Beginning September 25, every U.S. household can again place an order to receive four more free COVID-19 rapid tests delivered directly to their home. Before You Throw Out “Expired” Tests: Check FDA’s website to see if your COVID-19 tests’ expiration dates have been extended.
No-Cost COVID-19 Testing
Insurance providers will no longer be required to waive costs or provide free COVID-19 tests. CDC’s No Cost COVID-19 Testing Locator can help people find current community and pharmacy partners participating in the Increasing Community Access to Testing (ICATT) program.
More Testing Information
The CDC also offers information about at-home testing options, “Test to Treat” locations, signs and symptoms to look out for and much more.
Who should get tested?
While everyone can get tested (whether you have symptoms or not) not everyone needs to. However, if you meet any of these criteria you definitely should. Under these criteria, you should also self-quarantine/isolate at home as you wait for your results, and follow the advice of your health care provider or public health professional.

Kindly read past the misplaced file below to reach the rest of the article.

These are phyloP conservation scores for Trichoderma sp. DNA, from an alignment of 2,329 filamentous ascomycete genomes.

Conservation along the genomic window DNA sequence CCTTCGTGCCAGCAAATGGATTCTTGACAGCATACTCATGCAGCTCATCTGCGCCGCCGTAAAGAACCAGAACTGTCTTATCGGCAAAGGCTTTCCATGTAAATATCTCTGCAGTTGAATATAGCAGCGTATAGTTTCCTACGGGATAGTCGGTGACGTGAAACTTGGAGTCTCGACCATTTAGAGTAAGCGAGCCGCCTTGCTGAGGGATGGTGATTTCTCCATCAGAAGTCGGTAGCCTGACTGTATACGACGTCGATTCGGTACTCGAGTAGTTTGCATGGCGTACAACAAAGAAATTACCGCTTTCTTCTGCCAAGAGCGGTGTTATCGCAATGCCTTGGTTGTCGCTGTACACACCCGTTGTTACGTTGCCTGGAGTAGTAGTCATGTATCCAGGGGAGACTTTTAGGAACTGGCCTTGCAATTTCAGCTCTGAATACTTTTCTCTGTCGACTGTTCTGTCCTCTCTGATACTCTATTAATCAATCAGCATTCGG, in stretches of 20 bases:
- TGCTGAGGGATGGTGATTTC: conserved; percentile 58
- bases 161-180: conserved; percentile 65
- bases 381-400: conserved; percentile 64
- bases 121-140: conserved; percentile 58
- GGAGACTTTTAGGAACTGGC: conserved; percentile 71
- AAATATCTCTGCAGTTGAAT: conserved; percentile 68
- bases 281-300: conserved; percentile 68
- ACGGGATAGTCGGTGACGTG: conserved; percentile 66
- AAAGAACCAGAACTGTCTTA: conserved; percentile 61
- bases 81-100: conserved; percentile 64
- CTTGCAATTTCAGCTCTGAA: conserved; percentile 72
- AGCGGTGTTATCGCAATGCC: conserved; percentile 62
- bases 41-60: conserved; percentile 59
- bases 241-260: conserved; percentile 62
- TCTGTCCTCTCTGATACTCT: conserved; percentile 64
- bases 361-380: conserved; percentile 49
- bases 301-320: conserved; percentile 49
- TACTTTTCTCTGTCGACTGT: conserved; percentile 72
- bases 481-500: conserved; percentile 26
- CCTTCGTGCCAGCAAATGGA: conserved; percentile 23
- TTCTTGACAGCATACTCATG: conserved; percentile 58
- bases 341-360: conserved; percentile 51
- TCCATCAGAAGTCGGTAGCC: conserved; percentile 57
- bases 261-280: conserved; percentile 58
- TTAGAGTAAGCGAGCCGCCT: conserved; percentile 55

- Anyone who has symptoms
- Everyone 5 days after being exposed to someone confirmed to have COVID-19
- Anyone preparing to attend a large gathering (1-2 days prior)
- If you have symptoms and get a negative test result, take another test 2 days later. There are also other viruses going around, including influenza and RSV, so even if your COVID-19 test result is negative, it could be something else. So if you are sick, stay home.
- People in certain higher-risk jobs (health care, first responder, corrections, long-term care) are recommended to get tested on a regular schedule getting tested on a regular basis.
- If you are traveling or, are returning from travel outside the U.S. Review the CDC’s recommendations on when it is not appropriate to travel here.
Tested Positive? Get Treatment.
If you test positive for COVID-19, and especially if you are more likely to get very sick from the virus, treatments are available that can reduce your chances of being hospitalized or dying from the disease.
Stats on COVID-19
For more data on Delaware COVID-19 cases including demographic breakdowns, go to My Healthy Community